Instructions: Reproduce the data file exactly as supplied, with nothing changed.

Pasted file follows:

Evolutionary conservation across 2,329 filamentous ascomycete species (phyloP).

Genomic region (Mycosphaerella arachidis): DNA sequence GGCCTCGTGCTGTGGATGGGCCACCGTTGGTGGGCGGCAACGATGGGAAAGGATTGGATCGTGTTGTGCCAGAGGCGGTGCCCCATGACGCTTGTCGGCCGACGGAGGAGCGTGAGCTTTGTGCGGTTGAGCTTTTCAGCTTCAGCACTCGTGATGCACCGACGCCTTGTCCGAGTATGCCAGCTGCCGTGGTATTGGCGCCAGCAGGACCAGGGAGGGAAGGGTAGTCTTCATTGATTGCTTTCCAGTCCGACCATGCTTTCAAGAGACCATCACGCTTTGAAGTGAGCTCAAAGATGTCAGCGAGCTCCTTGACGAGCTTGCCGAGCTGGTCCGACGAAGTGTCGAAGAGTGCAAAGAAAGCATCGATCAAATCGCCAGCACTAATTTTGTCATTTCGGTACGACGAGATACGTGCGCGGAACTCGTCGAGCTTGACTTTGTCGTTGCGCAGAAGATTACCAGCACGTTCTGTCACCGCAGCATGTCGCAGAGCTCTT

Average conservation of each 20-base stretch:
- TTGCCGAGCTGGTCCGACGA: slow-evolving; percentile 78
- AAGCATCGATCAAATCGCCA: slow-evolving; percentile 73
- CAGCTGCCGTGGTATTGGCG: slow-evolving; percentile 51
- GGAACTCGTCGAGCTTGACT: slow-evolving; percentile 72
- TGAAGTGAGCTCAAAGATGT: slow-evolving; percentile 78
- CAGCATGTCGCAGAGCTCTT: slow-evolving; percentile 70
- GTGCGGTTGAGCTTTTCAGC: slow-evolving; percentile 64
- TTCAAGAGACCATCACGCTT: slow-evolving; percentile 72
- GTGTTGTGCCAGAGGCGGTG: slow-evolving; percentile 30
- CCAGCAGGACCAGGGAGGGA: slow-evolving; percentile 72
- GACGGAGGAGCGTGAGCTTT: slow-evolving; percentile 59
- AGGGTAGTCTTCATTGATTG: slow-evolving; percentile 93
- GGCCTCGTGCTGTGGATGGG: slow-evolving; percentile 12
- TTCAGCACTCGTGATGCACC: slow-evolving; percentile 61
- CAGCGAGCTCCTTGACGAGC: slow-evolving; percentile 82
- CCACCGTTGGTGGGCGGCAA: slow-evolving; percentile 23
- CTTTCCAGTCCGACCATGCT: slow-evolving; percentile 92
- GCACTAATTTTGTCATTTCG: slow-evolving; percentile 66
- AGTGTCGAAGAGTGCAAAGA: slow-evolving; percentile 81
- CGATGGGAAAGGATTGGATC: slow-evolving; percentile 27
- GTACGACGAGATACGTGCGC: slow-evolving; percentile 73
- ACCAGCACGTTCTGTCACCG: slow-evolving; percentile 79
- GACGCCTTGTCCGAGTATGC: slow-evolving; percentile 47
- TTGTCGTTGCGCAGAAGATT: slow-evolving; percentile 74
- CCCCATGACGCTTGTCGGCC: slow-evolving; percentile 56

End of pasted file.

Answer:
Evolutionary conservation across 2,329 filamentous ascomycete species (phyloP).

Genomic region (Mycosphaerella arachidis): DNA sequence GGCCTCGTGCTGTGGATGGGCCACCGTTGGTGGGCGGCAACGATGGGAAAGGATTGGATCGTGTTGTGCCAGAGGCGGTGCCCCATGACGCTTGTCGGCCGACGGAGGAGCGTGAGCTTTGTGCGGTTGAGCTTTTCAGCTTCAGCACTCGTGATGCACCGACGCCTTGTCCGAGTATGCCAGCTGCCGTGGTATTGGCGCCAGCAGGACCAGGGAGGGAAGGGTAGTCTTCATTGATTGCTTTCCAGTCCGACCATGCTTTCAAGAGACCATCACGCTTTGAAGTGAGCTCAAAGATGTCAGCGAGCTCCTTGACGAGCTTGCCGAGCTGGTCCGACGAAGTGTCGAAGAGTGCAAAGAAAGCATCGATCAAATCGCCAGCACTAATTTTGTCATTTCGGTACGACGAGATACGTGCGCGGAACTCGTCGAGCTTGACTTTGTCGTTGCGCAGAAGATTACCAGCACGTTCTGTCACCGCAGCATGTCGCAGAGCTCTT

Average conservation of each 20-base stretch:
- TTGCCGAGCTGGTCCGACGA: slow-evolving; percentile 78
- AAGCATCGATCAAATCGCCA: slow-evolving; percentile 73
- CAGCTGCCGTGGTATTGGCG: slow-evolving; percentile 51
- GGAACTCGTCGAGCTTGACT: slow-evolving; percentile 72
- TGAAGTGAGCTCAAAGATGT: slow-evolving; percentile 78
- CAGCATGTCGCAGAGCTCTT: slow-evolving; percentile 70
- GTGCGGTTGAGCTTTTCAGC: slow-evolving; percentile 64
- TTCAAGAGACCATCACGCTT: slow-evolving; percentile 72
- GTGTTGTGCCAGAGGCGGTG: slow-evolving; percentile 30
- CCAGCAGGACCAGGGAGGGA: slow-evolving; percentile 72
- GACGGAGGAGCGTGAGCTTT: slow-evolving; percentile 59
- AGGGTAGTCTTCATTGATTG: slow-evolving; percentile 93
- GGCCTCGTGCTGTGGATGGG: slow-evolving; percentile 12
- TTCAGCACTCGTGATGCACC: slow-evolving; percentile 61
- CAGCGAGCTCCTTGACGAGC: slow-evolving; percentile 82
- CCACCGTTGGTGGGCGGCAA: slow-evolving; percentile 23
- CTTTCCAGTCCGACCATGCT: slow-evolving; percentile 92
- GCACTAATTTTGTCATTTCG: slow-evolving; percentile 66
- AGTGTCGAAGAGTGCAAAGA: slow-evolving; percentile 81
- CGATGGGAAAGGATTGGATC: slow-evolving; percentile 27
- GTACGACGAGATACGTGCGC: slow-evolving; percentile 73
- ACCAGCACGTTCTGTCACCG: slow-evolving; percentile 79
- GACGCCTTGTCCGAGTATGC: slow-evolving; percentile 47
- TTGTCGTTGCGCAGAAGATT: slow-evolving; percentile 74
- CCCCATGACGCTTGTCGGCC: slow-evolving; percentile 56